The U.S. dollar's strength could spell trouble for a few trades, market analysts say.
The dollar index hit a one-year high versus rival currencies on Wednesday as investors embraced the possibility of the Federal Reserve starting to wind down some of its stimulus by the end of the year.
If the rally continues, some industrial stocks could be in trouble, Fundstrat Global Advisors' Mark Newton told CNBC's "Trading Nation" on Wednesday.
"A lot of these industrials tend to get much of their revenue from overseas," the firm's global head of technical strategy said.
For one, Caterpillar derives more than 60% of its sales from outside the United States, he said.
"As the dollar has really surged ... industrials have been the weakest sector," falling more than 3.5% since the dollar's recent bottom on May 25, Newton said.
"My own technical projection suggests the dollar gets up near 95.35 between now and the middle part of October, so that could cause industrials to have a little bit more selling pressure over the next three to five weeks," he said.
The dollar index hovered above $94 in Wednesday afternoon trading.
Caterpillar's stock could become attractive if that plays out, Newton said.
Though it would be "a compelling buy" in the $173-$175 range, "it does look like it needs a little bit more on the downside and we're still in very much a weak seasonal time," he said.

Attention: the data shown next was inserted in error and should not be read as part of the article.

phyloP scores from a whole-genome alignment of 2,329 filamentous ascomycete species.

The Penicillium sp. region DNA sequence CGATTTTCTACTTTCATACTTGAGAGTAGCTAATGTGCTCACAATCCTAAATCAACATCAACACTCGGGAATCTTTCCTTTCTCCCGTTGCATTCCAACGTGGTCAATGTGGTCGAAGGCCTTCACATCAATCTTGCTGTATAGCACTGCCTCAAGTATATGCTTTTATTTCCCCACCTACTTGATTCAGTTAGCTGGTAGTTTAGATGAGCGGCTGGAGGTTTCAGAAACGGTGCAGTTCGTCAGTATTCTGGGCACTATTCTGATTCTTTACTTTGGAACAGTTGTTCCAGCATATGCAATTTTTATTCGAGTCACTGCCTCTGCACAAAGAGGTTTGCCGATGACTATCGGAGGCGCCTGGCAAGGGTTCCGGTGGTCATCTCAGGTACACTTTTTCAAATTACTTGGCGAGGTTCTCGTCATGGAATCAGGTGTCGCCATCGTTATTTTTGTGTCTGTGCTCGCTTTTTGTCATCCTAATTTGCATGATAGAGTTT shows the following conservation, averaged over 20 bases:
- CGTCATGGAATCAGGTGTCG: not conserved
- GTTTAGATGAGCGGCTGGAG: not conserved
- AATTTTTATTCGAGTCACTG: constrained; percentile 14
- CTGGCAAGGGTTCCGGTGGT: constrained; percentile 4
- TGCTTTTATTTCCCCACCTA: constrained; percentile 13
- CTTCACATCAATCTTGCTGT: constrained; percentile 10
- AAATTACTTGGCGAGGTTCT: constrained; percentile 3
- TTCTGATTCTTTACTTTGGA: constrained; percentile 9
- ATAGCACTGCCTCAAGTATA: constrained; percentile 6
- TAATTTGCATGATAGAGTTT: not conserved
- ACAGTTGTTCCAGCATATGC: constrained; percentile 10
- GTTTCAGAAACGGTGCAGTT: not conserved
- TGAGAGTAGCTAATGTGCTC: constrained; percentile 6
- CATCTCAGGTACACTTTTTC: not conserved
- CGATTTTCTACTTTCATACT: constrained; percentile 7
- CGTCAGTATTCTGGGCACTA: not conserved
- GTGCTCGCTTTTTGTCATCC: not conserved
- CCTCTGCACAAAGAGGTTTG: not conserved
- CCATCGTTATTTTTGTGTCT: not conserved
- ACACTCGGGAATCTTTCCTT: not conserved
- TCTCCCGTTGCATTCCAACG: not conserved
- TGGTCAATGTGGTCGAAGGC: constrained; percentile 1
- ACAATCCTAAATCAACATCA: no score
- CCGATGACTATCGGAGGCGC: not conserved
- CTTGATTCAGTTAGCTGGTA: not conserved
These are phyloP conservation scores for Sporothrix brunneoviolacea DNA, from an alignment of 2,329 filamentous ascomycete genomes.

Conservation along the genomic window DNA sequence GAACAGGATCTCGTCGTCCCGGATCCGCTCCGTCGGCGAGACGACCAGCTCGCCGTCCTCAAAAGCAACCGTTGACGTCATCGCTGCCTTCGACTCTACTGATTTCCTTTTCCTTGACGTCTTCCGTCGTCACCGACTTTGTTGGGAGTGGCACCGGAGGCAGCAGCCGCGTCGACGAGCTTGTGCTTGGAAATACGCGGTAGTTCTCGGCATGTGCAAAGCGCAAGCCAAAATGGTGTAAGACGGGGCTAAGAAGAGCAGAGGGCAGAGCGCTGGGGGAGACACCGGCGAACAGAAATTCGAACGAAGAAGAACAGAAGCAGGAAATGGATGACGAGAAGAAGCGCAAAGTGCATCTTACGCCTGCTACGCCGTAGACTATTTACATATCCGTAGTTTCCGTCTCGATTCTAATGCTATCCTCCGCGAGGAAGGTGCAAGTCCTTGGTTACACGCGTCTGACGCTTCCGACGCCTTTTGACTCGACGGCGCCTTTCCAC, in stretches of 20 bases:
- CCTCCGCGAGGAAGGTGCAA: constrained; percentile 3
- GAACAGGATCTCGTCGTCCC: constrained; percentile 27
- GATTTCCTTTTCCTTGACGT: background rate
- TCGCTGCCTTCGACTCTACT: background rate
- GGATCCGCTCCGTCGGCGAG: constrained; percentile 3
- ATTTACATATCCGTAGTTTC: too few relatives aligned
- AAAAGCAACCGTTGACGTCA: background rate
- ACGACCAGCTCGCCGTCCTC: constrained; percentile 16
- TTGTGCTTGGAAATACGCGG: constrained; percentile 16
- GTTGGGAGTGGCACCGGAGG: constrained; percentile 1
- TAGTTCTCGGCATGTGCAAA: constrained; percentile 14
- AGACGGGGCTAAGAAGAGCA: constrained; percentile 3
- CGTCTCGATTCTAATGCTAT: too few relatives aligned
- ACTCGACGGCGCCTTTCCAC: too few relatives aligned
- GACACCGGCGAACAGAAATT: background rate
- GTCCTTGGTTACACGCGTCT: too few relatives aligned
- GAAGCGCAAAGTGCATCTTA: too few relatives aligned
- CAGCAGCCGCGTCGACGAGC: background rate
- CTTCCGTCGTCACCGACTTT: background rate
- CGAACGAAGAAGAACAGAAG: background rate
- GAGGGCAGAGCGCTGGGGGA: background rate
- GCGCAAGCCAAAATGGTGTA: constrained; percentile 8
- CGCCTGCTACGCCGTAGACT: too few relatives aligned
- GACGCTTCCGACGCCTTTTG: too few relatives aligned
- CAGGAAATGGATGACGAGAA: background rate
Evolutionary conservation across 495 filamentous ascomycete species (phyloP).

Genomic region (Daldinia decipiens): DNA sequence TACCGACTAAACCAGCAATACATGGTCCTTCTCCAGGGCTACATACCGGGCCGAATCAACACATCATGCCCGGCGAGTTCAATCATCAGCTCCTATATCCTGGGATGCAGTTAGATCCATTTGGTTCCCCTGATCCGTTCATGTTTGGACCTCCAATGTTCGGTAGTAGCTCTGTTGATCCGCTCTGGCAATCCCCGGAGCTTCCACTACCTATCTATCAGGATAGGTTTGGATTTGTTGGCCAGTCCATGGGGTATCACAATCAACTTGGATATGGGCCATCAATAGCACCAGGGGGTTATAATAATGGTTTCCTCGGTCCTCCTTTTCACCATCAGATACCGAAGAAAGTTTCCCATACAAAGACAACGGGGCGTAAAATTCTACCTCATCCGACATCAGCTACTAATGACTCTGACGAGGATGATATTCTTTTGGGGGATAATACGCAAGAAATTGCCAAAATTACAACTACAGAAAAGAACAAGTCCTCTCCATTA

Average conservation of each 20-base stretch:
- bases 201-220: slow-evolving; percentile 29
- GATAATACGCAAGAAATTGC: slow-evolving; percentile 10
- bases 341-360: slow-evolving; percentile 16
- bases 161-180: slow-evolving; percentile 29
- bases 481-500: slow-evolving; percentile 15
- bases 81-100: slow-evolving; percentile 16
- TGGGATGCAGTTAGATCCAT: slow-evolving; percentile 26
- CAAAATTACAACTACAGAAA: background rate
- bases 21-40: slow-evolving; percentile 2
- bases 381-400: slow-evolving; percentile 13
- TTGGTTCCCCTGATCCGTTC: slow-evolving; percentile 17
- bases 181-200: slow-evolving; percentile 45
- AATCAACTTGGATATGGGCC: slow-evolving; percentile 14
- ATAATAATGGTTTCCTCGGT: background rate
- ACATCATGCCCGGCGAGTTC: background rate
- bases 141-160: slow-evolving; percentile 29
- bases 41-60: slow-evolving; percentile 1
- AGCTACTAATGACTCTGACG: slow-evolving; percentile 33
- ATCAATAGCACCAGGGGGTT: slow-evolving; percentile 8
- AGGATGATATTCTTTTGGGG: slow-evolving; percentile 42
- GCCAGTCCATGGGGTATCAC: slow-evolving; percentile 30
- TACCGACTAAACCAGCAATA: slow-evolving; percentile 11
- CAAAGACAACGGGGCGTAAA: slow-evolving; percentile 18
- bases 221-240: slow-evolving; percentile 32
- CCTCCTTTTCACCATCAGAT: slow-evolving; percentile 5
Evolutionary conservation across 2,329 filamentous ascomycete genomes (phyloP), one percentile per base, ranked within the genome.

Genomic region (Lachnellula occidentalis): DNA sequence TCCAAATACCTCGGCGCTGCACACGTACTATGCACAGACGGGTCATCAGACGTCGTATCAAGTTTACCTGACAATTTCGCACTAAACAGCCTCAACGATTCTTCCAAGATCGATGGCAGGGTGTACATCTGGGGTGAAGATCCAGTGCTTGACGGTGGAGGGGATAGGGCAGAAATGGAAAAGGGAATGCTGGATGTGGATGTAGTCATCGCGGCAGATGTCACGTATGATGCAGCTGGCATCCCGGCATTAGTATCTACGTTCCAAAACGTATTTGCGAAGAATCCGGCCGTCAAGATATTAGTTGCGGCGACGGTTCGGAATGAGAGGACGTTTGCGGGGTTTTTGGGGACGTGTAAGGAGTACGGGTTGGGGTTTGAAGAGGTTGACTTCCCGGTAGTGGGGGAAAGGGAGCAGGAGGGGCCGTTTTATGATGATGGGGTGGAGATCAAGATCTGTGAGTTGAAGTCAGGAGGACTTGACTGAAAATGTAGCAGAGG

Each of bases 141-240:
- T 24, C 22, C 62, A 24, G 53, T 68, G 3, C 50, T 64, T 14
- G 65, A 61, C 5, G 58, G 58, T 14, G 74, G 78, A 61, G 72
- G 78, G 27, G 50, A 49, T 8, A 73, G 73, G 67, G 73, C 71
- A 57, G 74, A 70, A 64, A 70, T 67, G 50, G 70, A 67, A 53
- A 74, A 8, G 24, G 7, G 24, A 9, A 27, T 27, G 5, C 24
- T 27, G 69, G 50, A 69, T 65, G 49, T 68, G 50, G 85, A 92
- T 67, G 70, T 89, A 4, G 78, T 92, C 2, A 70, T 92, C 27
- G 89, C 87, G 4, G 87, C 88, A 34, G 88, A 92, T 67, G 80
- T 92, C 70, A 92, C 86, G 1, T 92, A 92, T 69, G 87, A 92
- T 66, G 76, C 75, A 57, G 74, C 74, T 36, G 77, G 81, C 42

Caterpillar shares ended trading Wednesday down more than 1% at $197.87.
"So, 173 to 175 is the first area, then 167," Newton said. "I do like buying dips for now. Trends remain negative and the dollar is still in a very persistent uptrend, so it's right to be a little bit patient."
Dollar dominance could also hurt another part of the market, Boris Schlossberg, managing director of FX strategy at BK Asset Management, said in the same interview.
"The biggest victim of this dollar rise is going to be gold," Schlossberg said.
"As real interest rate yields improve because nominal yields improve, that's going to put further downward pressure on gold," he warned. "Add to that the fact that I think gold is now seeing very, very strong competitive pressure from crypto."
That could keep a tight lid on prices, he said.
"I think gold goes below 1,700 and really disappoints a lot of the gold bulls," Schlossberg said.
Gold fell to around $1,725 on Wednesday.